April 25, 2011
QUESTIONS FOR MEDICAL EXAMINING BOARD NOMINEE-PUBLIC MEMBER
By: John Kasprak, Senior Attorney
The board, which is within the Department of Public Health (DPH), must (1) hear and decide matters concerning suspension or revocation of a practitioner's license, (2) adjudicate complaints against practitioners, and (3) impose sanctions where appropriate. The board must refer all statements of charges filed with the board by DPH to a medical hearing panel within 60 days of receiving the charges. The board then reviews the proposed final decisions of the medical hearing panels. It may adopt, modify, or remand the decisions for further review or the taking of additional evidence.
1. What do you consider the primary role and function of the Medical Examining Board? Is the board's primary responsibility to the medical community, consumers of health care, others?
2. Do you believe that the board, as currently structured, funded and administered, is able to meet its statutory duties?
3. How do you view the relationship between the board and the Department of Public Health (DPH)? Do you see any need for changes in this relationship?
4. The board is sometimes criticized for failure to discipline physicians in a timely and appropriate manner. How do you react to this? What should be the board's approach in its oversight and review of physician performance?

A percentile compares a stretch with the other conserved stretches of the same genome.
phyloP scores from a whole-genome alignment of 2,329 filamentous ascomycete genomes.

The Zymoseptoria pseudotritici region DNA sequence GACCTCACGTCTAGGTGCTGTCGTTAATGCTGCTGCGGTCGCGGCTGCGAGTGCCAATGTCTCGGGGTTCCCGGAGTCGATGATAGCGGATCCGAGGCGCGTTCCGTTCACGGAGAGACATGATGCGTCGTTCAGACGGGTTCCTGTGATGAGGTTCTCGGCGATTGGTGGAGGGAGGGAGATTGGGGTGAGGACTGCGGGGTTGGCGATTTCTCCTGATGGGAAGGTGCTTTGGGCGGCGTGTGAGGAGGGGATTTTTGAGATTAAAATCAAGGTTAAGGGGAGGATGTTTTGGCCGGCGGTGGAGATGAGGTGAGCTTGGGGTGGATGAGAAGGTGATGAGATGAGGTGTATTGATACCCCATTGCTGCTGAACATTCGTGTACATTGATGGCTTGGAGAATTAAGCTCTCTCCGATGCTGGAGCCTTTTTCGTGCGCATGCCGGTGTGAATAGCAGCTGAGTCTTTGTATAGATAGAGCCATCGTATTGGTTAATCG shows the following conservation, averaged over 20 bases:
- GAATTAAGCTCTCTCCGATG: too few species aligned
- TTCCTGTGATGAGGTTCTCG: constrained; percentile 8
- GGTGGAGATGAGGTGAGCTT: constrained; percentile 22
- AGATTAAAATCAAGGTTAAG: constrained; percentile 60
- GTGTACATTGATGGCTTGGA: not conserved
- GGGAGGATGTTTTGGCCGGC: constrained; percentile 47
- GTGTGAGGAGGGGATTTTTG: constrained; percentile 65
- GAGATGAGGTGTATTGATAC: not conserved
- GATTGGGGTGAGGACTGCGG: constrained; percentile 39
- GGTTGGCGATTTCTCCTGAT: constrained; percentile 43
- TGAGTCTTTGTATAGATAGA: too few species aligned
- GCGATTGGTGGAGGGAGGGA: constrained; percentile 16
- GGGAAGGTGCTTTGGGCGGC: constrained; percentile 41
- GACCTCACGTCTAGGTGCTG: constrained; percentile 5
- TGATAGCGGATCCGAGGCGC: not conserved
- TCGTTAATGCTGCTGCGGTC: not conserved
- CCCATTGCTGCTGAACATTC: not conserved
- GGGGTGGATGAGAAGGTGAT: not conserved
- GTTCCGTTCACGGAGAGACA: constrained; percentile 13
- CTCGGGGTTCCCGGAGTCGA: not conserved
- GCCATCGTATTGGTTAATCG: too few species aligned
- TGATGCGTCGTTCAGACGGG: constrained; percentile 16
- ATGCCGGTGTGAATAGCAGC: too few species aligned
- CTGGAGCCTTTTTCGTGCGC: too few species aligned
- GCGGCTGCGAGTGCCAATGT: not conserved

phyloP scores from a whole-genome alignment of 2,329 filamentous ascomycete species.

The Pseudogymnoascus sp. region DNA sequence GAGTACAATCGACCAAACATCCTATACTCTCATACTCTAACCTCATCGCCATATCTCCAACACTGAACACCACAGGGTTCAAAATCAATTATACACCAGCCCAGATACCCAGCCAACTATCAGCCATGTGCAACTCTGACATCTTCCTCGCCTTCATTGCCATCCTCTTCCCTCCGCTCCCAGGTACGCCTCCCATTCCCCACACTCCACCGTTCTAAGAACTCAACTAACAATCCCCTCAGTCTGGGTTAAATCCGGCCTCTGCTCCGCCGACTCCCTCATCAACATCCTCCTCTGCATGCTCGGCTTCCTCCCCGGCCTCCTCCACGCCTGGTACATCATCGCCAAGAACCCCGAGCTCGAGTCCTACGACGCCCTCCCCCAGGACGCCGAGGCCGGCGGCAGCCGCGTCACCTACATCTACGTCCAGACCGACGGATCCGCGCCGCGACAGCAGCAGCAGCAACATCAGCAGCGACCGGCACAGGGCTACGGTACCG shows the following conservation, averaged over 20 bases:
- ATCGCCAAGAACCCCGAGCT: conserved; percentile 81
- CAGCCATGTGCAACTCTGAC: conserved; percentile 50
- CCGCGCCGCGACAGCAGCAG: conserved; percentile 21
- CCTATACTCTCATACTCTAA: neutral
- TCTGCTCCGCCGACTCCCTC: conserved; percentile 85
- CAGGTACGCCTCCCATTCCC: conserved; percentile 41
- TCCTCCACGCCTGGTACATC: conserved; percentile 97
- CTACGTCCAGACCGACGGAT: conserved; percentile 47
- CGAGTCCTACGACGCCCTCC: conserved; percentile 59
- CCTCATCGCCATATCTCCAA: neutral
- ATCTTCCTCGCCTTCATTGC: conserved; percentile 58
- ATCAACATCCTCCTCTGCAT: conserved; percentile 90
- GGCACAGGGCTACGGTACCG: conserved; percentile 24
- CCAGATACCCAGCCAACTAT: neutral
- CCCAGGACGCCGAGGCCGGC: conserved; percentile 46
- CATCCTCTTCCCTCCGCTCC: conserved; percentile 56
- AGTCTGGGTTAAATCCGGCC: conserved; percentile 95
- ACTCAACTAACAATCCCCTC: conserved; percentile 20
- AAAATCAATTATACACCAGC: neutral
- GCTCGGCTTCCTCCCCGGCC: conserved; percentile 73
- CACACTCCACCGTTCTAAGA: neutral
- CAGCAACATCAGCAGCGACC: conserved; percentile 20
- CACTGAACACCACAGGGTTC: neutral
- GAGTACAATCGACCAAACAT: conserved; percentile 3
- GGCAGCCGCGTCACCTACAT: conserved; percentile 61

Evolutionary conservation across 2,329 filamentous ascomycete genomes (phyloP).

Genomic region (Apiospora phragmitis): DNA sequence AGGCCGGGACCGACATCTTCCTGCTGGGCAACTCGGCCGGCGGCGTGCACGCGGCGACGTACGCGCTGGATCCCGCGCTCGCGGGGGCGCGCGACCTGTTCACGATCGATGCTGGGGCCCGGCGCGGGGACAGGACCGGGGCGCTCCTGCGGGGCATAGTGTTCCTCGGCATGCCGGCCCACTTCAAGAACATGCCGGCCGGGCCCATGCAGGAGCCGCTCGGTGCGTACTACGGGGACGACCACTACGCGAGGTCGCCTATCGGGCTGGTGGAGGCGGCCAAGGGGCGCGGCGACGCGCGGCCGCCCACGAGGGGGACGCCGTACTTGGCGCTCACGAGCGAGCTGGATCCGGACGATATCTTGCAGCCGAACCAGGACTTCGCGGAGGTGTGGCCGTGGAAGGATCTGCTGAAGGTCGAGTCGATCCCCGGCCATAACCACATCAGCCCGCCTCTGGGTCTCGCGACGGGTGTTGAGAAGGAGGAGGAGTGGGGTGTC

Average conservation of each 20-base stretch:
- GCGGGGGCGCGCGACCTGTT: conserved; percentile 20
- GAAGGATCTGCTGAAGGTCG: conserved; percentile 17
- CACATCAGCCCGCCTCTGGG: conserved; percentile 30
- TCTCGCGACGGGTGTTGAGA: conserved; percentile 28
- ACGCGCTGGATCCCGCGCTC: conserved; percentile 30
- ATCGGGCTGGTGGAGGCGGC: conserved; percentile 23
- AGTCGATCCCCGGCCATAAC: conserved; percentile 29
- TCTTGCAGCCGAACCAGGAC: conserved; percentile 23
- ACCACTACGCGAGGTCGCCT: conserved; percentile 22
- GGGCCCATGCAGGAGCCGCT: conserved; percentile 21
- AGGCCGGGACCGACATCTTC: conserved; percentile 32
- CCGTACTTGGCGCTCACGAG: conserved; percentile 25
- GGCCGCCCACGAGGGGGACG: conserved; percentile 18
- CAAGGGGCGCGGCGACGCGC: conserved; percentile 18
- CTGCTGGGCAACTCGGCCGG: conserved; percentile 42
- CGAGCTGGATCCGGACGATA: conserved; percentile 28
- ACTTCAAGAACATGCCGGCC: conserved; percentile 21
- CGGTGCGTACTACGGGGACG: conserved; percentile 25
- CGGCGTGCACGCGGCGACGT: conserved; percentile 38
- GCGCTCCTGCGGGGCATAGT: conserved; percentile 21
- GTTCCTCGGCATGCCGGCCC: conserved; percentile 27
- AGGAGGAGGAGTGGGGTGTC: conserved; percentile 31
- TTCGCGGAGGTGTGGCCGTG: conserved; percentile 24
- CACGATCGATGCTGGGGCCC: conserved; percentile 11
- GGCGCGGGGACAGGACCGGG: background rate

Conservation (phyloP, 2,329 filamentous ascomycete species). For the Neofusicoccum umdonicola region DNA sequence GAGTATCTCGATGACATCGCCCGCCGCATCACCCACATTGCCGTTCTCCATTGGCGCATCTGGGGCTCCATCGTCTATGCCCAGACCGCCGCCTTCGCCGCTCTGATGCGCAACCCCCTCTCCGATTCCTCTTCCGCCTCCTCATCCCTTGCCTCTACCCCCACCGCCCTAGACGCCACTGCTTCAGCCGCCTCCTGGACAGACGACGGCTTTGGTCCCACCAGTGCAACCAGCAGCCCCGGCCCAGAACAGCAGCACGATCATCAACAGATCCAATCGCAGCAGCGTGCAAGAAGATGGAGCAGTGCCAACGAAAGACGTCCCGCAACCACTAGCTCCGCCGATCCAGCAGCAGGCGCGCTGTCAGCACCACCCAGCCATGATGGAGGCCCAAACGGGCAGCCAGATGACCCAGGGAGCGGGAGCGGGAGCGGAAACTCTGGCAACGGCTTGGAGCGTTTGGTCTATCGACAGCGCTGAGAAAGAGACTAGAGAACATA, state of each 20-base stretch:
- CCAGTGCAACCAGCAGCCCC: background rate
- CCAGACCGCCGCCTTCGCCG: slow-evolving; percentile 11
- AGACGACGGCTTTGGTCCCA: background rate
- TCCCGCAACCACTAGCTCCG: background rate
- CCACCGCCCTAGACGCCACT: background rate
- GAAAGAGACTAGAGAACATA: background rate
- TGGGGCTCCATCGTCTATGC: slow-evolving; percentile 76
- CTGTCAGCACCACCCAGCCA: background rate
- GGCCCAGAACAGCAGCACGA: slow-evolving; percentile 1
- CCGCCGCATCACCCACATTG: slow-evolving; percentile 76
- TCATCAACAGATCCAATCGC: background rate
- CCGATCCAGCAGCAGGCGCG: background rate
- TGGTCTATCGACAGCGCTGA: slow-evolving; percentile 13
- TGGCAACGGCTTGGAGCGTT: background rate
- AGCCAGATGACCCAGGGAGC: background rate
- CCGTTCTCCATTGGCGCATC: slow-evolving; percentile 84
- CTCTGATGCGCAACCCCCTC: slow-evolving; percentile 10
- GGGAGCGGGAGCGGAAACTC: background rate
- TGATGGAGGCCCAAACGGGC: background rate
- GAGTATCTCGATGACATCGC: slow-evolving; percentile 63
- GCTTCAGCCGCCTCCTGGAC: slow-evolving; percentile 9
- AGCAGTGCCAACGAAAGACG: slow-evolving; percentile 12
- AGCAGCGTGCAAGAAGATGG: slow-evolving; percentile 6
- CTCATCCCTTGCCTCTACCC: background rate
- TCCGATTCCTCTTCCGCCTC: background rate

5. What are your views on the program that allows physicians, with the consent of DPH, to participate in appropriate rehabilitation programs?
6. The issues of “medical error” and “health care quality improvement” have received a great deal of attention in recent years. What can medical practitioners do to minimize medical error and improve the overall quality of health care delivery in the state? What role, if any, can the board play in this? What are your views on electronic medical records, particularly – in regard to preventing medical error and enhancing quality?
7. What particular expertise do you bring to the medical examining board?
8. As a consumer, rather than a practitioner of health care, do you bring a different perspective to the possible disciplining of a physician?